As law enforcement shows up to break the ceasefire the gang dissolves for good, Dutch and Co. turning tail and fleeing into the night. Arthur and John fight their way through open country for a time, until Arthur’s TB bids he go no further. Throwing John his hat and passing the torch, he sends his brother on his way and pledges to hold the line, finally becoming the man Dutch always attested to being. He’ll be dead by sunrise.
There’s a sense of unavoidable tragedy woven through RDR2 that extends far beyond it simply being a prequel. While it is bound by cardinal laws that cannot be broken and must ultimately lead to John Marston’s bullet-riddled corpse, this does nothing to dull its own acute atmosphere of foreboding. Knowing that Dutch and John must survive – and that Arthur will never be heard from again – did nothing to lessen the dread I felt throughout game’s slow build and tense climax.
This is because the game tells a relatable story, one of strained relationships and the limits of loyalty, that is far more harrowing than the revenge tale of the original. I might well be witnessing the breakdown of a family of outlaws, but it is a family nonetheless. Dutch’s transformation from caring father to ruthless pragmatist is slow and irreversible, and yet Arthur still rides to try and save him from himself, because loyalty and love are important. Seeing those things twisted, broken, and eventually discarded genuinely moved me. And as Arthur lay there, the screen already fading to black around him, I was glad he had finally found a purpose and some sort of peace.
But I don’t think Rockstar knows or cares how fitting this ending is. Because it isn’t the end.
With Arthur gone, the game skips ahead in time and I finally get to play as John Marston – just like Rockstar thinks I’d always wanted to. John’s epilogue spans a few years and covers some ranchin’, some house buildin’, an’ some Micah killin’. It spoiled the whole game for me.
Thematically, it clearly tries to replicate the climax from the previous game. It starts off slow with some mundane chores and working the land, then builds to a dramatic denouement. The ending of RDR, in which John is betrayed, ambushed, and murdered in cold blood, was impactful because it was unexpected. Not strictly in its events – Westerns regularly kill off key characters – but in its cadence. That ending sequence is a couple of hours light on combat and heavy on characterization. John is reunited with his wife Abigail and son Jack, and spends most of his time with his family. Then, BAM, he’s dead. It’s a sucker punch, but one that works.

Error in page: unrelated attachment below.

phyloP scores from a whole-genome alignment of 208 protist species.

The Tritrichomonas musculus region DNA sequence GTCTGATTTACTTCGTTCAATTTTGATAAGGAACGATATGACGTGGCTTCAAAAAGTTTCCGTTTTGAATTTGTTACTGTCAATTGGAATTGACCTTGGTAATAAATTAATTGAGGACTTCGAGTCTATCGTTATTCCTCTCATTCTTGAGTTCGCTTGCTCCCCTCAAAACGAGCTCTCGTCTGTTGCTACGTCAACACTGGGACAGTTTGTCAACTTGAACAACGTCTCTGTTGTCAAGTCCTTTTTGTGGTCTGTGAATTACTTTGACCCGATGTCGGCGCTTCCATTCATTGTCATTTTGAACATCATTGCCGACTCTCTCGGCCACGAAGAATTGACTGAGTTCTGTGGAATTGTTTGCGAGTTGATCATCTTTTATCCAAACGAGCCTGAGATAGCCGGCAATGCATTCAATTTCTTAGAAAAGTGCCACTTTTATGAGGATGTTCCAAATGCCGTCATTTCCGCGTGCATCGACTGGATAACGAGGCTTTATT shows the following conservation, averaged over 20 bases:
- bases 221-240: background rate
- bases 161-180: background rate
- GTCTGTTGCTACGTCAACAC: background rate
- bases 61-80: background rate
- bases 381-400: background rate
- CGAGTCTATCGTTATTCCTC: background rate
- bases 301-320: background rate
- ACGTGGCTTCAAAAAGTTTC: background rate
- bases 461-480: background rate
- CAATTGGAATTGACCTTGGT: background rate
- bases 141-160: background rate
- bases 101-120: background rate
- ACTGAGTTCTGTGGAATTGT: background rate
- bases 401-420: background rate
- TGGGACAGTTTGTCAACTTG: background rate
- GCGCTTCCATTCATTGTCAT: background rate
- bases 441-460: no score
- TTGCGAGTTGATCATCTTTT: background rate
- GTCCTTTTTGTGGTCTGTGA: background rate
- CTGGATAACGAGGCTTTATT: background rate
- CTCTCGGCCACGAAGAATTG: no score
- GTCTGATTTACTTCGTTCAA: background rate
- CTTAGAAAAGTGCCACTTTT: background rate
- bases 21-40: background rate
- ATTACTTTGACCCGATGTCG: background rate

The prequel’s epilogue, for obvious reasons, couldn’t possibly pull the same trick. Instead, I’m thrown into a standoff between John, Micah, and Dutch that ends with Dutch shooting Micah. If there was ever going to be a swerve, this sure was it. I’m just not sure what it achieves beyond the shock value I saw coming a mile off. As the credits finally roll, silent vignettes show law enforcement tracking John, edging closer and closer to his idyllic homestead life. The last one shows them right outside the farm, practically itching to kick off the events of RDR.
It’s so unbearably neat. But worse, arrogant and distasteful. In its eagerness to lead so directly into its forbear, exhausting every possible thread between the two games, most of RDR2 vanishes into nothingness. Arthur isn’t really a character in his own right, but a conduit for backfilled narrative. He robs a bank with Bill Williamson. Fishes with Javier Esquella. Takes care of Jack when Abigail needs a break. He gets to know these characters so that I can look back on RDR and see depth and pathos where there was originally none.
In the last game, Bill was a hothead with a drawl. Javier was a Mexican in a sombrero. Abigail and Jack were family. I was told, in the broadest of terms, that John had a history with all of them – that they were Very Important. But I never felt it. Arthur exists solely to correct this and make RDR better, by finally making me care about those relationships. Arthur’s story becomes merely a pretext to a new beginning for John’s.
Rockstar may well have thought that when it launched in 2010, RDR was the peak of the developer’s creative ability. What’s obvious from RDR2’s structure is that, in the intervening years, RDR became a problem to be fixed rather than a lesson to be learned from. Had RDR2 ended with Arthur Morgan’s death, it would have been an exercise in subtle worldbuilding that deftly augmented the original while telling a story all of its own. But in continuing on for a dozen more hours with John as protagonist, it’s clear that Rockstar is still hung up on their eternal cowboy, unable to move on and tell other stories until his is perfect.
Midway through the epilogue, John gets into a scuffle with a bandit. Punches and kicks are exchanged until they wrestle to the ground. With John now straddling the outlaw, the camera switches to a cinematic angle down near the floor, looking up in worship at our protagonist. He’s brandishing a sawn-off shotgun in his right hand, perfectly recreating his pose from the box art of the original game. This isn’t a callback or a cute reference. This is hero worship.
Dry your eyes, Arthur Morgan. John Marston is the only gunslinger that matters.
Leigh Harrison lives in London, and works in communications for a medical charity. He likes canals and rivers a great deal, and spends a lot of his time walking. He occasionally says things about videogames on the Internet, and other things on The Twitter.